So won’t affect consumers (I buy the family plan and it’s easily worth the £45 for 15 months that I pick up on Amazon’s prime day for six accounts each with all apps and their own 1TB of OneDrive storage) and it won’t affect education. Excellent.
 

Lounds

Posts: 917   +814
I'm just glad education prices are staying where they are. I don't want to use Google Admin for my job.
 

ZedRM

Posts: 631   +395
LibreOffice's print settings are beyond trash though.
No they are not. Total disinformation. Printing in LibreOffice and OpenOffice alike is effortless and perfect.

We do a lot of scaling options that just were not there last time I tried to use LibreOffice, or at least were hidden.
Those problems were solved many years ago.
 
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trparky

Posts: 957   +1,023
The only reason I keep paying for Microsoft Office on a yearly basis is because of OneDrive. Most offsite data backup services pretty much suck, except for OneDrive. It's cheap considering that you get six users worth of coverage and with each user you get 1 TB of storage. I really consider the Office component the cherry atop the OneDrive sundae.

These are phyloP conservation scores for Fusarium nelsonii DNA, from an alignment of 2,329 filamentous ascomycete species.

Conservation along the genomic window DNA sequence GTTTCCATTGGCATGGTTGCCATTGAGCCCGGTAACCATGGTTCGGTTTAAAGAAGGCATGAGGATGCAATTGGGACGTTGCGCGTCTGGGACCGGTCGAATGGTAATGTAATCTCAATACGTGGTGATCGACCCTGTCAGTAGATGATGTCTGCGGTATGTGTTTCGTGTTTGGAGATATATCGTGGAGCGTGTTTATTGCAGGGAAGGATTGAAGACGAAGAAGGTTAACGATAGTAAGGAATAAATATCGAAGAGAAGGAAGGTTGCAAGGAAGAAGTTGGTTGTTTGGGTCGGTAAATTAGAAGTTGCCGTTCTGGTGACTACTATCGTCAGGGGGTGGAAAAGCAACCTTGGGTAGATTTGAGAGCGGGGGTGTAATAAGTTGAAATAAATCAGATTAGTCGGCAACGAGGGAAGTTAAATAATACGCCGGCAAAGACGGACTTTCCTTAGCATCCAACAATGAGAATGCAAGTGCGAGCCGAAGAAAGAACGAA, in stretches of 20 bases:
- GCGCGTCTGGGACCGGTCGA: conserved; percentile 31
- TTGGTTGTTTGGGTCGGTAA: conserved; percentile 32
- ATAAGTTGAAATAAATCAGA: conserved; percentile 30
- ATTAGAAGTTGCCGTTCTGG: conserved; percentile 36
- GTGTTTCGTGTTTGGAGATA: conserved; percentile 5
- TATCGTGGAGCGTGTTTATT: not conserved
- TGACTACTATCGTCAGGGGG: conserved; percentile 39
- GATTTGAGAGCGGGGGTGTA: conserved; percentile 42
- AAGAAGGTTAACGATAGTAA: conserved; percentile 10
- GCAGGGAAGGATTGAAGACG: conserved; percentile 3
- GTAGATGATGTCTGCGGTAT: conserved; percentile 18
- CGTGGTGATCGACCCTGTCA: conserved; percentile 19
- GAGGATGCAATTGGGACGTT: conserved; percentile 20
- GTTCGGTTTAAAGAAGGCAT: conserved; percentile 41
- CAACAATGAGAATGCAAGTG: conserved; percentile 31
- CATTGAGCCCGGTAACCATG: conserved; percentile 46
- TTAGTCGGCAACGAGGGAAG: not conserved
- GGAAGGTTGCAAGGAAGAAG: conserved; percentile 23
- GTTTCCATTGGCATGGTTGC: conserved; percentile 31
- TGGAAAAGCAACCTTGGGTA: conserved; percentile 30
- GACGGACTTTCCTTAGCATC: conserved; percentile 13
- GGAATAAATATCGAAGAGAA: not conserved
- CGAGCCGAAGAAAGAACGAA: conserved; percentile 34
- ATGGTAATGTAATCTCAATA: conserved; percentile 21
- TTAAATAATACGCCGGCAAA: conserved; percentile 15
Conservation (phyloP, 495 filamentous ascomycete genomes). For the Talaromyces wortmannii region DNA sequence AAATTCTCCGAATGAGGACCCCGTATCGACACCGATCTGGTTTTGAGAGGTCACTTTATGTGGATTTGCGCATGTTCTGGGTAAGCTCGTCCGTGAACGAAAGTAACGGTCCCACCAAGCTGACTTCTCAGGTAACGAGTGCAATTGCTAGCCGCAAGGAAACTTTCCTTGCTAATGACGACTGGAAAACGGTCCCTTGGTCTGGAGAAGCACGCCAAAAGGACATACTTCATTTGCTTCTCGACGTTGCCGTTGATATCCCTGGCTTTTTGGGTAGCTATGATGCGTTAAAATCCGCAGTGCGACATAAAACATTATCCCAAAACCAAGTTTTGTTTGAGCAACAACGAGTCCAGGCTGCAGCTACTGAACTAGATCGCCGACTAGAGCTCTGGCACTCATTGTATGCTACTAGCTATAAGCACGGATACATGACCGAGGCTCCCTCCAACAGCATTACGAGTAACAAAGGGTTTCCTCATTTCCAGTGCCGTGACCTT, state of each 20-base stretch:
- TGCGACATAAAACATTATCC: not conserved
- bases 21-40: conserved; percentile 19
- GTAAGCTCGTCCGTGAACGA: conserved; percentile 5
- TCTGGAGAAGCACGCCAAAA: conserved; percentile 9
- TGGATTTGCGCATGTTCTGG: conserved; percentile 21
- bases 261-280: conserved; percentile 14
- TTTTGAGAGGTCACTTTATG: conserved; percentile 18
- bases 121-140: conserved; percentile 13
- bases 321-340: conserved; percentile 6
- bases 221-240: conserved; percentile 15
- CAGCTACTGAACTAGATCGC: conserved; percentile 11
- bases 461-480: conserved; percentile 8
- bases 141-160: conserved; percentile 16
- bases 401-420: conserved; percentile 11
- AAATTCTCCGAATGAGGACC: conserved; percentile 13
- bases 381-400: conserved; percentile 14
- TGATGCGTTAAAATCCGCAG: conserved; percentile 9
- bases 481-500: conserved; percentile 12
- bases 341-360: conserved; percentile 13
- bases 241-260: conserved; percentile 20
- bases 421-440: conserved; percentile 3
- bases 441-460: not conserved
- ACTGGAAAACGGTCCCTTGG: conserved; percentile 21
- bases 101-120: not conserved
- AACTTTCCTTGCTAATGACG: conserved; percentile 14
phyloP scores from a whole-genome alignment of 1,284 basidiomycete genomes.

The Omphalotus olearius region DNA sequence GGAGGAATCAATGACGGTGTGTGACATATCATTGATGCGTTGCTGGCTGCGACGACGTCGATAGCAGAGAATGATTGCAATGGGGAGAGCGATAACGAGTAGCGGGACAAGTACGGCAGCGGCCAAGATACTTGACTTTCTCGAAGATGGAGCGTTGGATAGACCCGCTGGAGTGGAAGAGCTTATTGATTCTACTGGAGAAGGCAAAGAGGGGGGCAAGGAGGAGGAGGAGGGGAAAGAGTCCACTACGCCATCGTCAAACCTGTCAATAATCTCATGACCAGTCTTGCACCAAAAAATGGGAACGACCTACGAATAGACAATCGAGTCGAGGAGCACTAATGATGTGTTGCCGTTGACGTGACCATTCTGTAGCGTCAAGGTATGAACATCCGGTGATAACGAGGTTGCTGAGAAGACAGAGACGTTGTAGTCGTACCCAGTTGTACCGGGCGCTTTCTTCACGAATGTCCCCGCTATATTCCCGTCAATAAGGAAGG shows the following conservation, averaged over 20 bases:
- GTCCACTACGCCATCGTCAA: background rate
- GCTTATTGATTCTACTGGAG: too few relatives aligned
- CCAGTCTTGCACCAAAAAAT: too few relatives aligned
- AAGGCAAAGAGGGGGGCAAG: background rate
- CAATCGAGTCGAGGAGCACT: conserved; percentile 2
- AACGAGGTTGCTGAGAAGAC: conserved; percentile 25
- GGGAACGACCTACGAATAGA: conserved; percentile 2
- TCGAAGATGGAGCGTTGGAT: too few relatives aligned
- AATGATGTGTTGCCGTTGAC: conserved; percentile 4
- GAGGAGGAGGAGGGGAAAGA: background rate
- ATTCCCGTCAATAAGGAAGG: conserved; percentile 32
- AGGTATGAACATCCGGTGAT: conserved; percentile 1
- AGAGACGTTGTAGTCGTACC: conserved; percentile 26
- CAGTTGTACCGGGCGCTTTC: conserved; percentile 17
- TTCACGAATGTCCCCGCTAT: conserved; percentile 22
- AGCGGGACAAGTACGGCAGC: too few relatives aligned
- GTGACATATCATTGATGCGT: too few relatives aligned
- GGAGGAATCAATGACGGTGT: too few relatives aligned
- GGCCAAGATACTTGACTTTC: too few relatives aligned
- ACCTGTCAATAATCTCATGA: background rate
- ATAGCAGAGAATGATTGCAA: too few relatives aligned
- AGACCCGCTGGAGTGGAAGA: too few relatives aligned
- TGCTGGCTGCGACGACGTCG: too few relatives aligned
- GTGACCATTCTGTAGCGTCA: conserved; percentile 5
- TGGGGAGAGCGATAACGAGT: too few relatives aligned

yukka

Posts: 991   +154
The only reason I keep paying for Microsoft Office on a yearly basis is because of OneDrive. Most offsite data backup services pretty much suck, except for OneDrive. It's cheap considering that you get six users worth of coverage and with each user you get 1 TB of storage. I really consider the Office component the cherry atop the OneDrive sundae.
Exactly. Last time I checked, Dropbox was the price for a single 1TB as the Family pack of 6 accounts in OneDrive/Office